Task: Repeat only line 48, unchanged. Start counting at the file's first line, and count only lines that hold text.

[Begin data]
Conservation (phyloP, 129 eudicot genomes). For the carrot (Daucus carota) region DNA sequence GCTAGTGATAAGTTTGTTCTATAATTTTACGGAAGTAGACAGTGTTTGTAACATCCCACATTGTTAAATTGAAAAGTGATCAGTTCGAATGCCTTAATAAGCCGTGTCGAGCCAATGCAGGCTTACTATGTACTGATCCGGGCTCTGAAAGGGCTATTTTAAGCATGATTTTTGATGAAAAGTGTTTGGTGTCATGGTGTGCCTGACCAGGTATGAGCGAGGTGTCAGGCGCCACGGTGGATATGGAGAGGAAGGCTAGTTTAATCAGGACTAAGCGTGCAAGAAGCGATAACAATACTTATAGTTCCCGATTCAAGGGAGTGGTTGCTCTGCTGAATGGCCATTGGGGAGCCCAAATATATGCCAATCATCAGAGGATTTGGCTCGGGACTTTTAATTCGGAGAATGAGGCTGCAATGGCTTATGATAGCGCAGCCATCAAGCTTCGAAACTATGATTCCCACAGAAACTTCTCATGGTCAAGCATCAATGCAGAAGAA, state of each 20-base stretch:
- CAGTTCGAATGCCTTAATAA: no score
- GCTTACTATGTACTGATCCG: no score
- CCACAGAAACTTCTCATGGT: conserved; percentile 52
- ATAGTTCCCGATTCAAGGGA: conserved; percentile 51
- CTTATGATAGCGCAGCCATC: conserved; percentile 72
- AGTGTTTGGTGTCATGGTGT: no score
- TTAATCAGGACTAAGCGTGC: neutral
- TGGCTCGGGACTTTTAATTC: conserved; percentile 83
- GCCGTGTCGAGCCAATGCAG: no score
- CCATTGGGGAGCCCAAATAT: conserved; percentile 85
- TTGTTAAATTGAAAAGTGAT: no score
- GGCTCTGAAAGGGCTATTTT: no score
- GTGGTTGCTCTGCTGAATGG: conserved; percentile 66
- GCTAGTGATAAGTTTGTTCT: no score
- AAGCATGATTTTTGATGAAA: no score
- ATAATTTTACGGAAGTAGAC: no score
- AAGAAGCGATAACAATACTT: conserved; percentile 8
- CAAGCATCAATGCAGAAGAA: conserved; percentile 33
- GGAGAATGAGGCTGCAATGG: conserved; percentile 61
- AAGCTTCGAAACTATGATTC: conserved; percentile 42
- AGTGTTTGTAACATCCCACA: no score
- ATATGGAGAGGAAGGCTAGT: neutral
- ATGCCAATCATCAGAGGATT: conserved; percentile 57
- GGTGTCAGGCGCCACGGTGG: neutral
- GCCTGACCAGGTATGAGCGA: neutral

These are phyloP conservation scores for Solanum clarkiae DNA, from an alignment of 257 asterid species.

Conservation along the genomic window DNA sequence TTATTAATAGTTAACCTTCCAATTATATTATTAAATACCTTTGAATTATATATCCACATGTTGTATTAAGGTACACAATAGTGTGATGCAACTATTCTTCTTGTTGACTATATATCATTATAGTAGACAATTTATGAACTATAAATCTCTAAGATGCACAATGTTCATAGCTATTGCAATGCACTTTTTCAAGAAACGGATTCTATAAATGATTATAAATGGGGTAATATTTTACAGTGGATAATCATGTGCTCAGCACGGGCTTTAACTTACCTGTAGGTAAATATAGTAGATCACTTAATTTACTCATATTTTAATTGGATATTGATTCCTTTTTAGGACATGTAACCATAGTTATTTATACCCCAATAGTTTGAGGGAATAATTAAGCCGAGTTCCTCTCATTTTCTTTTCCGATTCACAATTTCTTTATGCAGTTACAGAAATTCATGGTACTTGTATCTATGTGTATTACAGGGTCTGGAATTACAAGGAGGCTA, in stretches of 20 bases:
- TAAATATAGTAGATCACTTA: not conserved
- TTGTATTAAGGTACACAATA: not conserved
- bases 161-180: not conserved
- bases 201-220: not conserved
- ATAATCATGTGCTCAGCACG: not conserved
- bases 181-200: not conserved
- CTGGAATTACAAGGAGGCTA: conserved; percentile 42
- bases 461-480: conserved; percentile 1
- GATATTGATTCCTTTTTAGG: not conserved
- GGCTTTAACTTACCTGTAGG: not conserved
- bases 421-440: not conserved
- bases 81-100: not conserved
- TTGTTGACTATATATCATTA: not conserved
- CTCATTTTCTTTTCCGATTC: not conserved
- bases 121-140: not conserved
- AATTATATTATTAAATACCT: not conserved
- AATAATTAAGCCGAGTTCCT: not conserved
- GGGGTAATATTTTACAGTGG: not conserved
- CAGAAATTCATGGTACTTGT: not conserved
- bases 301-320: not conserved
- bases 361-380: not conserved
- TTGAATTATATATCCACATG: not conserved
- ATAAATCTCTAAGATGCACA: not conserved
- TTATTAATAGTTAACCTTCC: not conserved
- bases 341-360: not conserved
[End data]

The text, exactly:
- bases 301-320: not conserved